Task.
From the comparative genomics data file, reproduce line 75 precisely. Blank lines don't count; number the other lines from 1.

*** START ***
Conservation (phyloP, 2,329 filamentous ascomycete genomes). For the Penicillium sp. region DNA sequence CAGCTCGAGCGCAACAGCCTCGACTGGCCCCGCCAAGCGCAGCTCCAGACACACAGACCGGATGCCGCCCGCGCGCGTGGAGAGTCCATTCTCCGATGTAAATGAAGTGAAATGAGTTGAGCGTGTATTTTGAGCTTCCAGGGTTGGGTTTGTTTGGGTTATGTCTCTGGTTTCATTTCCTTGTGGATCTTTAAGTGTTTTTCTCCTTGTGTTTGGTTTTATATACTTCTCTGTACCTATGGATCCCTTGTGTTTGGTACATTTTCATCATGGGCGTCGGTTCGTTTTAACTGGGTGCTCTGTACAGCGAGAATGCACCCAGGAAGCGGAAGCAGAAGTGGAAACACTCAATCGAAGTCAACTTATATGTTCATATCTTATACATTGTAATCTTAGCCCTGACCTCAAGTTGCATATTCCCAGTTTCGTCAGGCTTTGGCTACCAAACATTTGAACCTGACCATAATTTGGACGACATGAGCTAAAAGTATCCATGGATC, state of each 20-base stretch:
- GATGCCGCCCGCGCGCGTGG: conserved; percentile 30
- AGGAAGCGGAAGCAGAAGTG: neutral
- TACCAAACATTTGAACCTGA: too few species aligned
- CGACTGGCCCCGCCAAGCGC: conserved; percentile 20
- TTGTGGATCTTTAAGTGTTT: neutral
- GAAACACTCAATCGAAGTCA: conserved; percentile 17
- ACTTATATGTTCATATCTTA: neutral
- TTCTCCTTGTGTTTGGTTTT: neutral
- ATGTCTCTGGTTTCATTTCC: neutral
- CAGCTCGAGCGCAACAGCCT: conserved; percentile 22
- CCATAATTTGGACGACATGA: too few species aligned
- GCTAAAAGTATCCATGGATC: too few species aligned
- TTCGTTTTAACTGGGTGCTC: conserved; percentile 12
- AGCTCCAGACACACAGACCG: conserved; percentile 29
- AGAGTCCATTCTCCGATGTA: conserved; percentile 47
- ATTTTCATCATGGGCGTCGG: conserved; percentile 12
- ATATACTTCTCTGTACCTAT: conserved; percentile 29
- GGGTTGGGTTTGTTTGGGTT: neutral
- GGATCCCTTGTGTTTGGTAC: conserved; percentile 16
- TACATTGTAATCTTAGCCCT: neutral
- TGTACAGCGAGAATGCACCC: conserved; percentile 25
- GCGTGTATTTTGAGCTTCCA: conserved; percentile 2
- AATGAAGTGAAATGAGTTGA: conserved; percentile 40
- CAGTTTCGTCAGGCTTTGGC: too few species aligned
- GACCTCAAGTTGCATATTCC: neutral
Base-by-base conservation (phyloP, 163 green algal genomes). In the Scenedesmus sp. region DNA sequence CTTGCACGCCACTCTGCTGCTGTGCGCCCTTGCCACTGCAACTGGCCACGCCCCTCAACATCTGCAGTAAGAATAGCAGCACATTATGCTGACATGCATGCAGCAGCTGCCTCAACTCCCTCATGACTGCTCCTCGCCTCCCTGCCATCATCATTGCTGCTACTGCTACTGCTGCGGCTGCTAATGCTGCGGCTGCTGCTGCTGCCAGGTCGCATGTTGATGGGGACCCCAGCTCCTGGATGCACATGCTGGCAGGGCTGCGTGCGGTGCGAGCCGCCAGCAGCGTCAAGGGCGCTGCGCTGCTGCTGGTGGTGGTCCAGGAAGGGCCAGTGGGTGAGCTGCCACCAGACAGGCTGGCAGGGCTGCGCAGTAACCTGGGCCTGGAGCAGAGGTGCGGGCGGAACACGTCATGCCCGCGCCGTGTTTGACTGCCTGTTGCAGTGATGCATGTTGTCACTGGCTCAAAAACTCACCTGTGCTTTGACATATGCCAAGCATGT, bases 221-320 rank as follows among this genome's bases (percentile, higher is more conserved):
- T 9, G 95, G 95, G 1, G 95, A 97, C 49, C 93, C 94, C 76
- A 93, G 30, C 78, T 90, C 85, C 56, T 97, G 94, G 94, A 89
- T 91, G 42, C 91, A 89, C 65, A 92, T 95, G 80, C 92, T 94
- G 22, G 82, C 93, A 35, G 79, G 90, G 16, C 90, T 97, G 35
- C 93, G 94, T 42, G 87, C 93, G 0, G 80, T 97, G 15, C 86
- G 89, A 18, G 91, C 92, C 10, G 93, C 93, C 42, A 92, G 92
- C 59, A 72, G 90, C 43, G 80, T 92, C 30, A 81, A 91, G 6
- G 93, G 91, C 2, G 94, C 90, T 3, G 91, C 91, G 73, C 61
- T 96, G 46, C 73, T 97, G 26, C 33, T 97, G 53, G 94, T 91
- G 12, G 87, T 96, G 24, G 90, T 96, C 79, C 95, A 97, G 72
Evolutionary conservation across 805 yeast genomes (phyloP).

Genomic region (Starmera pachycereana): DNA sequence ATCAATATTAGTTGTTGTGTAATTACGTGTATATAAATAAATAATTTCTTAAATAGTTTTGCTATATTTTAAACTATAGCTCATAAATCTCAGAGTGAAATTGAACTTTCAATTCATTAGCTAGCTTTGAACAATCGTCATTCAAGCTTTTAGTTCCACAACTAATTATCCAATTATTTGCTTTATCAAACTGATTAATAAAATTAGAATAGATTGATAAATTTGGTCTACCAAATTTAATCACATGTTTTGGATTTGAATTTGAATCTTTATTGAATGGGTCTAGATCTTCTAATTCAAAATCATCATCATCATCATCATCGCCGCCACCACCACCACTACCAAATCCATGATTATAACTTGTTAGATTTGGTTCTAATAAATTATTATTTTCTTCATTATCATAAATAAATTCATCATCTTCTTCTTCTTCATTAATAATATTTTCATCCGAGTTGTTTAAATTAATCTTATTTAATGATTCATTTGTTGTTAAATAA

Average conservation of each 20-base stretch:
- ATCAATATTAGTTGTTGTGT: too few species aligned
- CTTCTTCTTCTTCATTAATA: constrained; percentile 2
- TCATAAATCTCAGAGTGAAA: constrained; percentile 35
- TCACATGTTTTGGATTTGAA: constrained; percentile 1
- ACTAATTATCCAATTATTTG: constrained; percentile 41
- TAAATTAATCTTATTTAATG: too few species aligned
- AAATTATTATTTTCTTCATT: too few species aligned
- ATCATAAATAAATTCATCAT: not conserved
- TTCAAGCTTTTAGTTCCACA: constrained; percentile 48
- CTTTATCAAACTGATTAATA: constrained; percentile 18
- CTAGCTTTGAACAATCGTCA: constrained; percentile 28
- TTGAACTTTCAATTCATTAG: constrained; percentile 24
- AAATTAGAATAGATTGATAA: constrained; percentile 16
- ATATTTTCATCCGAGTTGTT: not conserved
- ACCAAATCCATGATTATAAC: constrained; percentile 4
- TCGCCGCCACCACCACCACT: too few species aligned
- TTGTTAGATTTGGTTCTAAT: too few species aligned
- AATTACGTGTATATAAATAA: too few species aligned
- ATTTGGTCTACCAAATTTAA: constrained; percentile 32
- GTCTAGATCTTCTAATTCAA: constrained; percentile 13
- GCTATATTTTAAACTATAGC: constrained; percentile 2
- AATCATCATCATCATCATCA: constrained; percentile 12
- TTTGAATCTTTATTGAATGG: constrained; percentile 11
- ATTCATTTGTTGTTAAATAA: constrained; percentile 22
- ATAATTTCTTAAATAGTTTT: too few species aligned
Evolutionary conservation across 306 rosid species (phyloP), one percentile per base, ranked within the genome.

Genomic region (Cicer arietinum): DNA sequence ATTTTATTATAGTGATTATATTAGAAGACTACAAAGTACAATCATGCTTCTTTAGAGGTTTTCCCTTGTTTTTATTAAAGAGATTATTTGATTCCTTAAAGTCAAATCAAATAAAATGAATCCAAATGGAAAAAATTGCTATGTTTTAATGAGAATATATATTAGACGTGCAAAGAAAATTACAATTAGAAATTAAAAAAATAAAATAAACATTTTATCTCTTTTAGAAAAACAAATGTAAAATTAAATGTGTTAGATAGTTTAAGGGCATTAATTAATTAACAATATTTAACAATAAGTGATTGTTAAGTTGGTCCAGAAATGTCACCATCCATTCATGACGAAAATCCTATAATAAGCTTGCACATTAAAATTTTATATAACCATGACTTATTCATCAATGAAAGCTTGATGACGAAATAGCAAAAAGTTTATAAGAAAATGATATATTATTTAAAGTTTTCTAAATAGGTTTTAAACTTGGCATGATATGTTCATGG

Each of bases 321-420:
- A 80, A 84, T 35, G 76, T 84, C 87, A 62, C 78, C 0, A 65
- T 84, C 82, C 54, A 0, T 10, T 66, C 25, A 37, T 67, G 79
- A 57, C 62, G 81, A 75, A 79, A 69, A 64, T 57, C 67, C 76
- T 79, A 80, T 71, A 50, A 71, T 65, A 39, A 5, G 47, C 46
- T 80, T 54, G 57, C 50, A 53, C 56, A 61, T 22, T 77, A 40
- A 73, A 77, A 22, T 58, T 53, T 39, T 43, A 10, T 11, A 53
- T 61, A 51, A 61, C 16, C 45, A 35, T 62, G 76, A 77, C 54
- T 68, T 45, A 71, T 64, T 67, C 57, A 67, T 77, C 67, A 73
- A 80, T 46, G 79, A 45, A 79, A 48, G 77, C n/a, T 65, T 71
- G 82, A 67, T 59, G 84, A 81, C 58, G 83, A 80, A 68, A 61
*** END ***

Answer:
- T 61, A 51, A 61, C 16, C 45, A 35, T 62, G 76, A 77, C 54